May 13, 2013 — In softcover nonfiction, Tom Reiss explores the inspiration for The Count of Monte Cristo, Ben MacIntyre depicts a World War II effort to fool the Nazis, and Justin Lee recounts his struggle for acceptance as a gay Christian. In fiction, Dennis Lehane imagines a Prohibition-era mobster.
Oct 2, 2012 — Dennis Lehane's latest novel moves from the modern Boston of books like Mystic River to Prohibition-era Florida. Reviewer Jennifer Reese says the story is weighed down by too much lovingly researched period detail, and not enough attention to character development.
Oct 2, 2012 — Author Dennis Lehane says he has always loved the clothes, cars and movies of the Prohibition era — which might be why he has set his new novel there. Live By Night doesn't tell the usual Prohibition story about whiskey smugglers — instead it heads south to Florida for a gritty tale of rumrunning.
Sep 25, 2012 — Author Dennis Lehane's latest novel is a faced-paced tale of organized crime and betrayal, set during Prohibition. Live by Night follows Joe Coughlin from his days as a small-time Boston hood to success as the rum-running boss of the South.
Jun 10, 2011 — Drinking didn't stop in the United States from 1920 to 1933 — it just went underground. Author Daniel Okrent discusses the lasting cultural and political impact of Prohibition in his book, Last Call.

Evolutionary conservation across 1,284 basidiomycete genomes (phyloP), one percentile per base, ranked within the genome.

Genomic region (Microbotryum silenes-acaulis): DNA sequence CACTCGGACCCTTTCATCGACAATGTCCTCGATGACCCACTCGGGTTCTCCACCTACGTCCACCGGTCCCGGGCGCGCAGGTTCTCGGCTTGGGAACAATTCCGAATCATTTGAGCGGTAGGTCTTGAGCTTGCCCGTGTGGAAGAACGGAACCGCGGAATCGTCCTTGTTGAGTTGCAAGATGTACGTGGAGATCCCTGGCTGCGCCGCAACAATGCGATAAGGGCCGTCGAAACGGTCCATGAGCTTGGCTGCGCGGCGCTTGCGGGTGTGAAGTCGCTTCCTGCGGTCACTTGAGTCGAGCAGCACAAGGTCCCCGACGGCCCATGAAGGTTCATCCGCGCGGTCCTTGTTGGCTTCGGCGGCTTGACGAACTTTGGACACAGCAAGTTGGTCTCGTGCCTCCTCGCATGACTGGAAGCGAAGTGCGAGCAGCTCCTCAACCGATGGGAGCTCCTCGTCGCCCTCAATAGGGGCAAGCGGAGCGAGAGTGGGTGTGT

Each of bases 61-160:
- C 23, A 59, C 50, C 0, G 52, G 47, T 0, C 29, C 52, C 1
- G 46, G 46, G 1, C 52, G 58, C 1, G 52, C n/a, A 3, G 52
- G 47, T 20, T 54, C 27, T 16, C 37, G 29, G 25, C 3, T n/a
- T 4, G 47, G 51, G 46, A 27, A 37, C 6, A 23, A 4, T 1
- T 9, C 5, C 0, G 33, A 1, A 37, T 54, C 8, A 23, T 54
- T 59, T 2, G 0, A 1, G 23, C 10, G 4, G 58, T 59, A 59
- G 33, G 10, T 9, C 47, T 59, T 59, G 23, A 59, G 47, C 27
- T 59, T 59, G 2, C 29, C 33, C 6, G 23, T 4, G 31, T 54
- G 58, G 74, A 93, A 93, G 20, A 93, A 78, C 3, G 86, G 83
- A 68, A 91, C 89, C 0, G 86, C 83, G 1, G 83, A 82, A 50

Jun 8, 2011 — Actor James Franco details the lives of flailing California teens in his debut story collection, while Michael Capuzzo profiles a real life crime-fighting society. Daniel Okrent probes Prohibition, Sebastian Mallaby takes a hard look at hedge funds, and Laura Ingraham opens President Obama's "diaries."
May 10, 2010 — Drinking didn't stop in the United States from 1920 to 1933 — it just went underground. Author Daniel Okrent discusses the lasting cultural and political impact of Prohibition in his new book, Last Call.
Mar 16, 2007 — Prohibition was meant to stop the sale of liquor, but it didn't. In New York City, which had as many as 32,000 speakeasies, the policy's failure was flagrant. In his new book, Dry Manhattan, Michael A. Lerner examines what happened.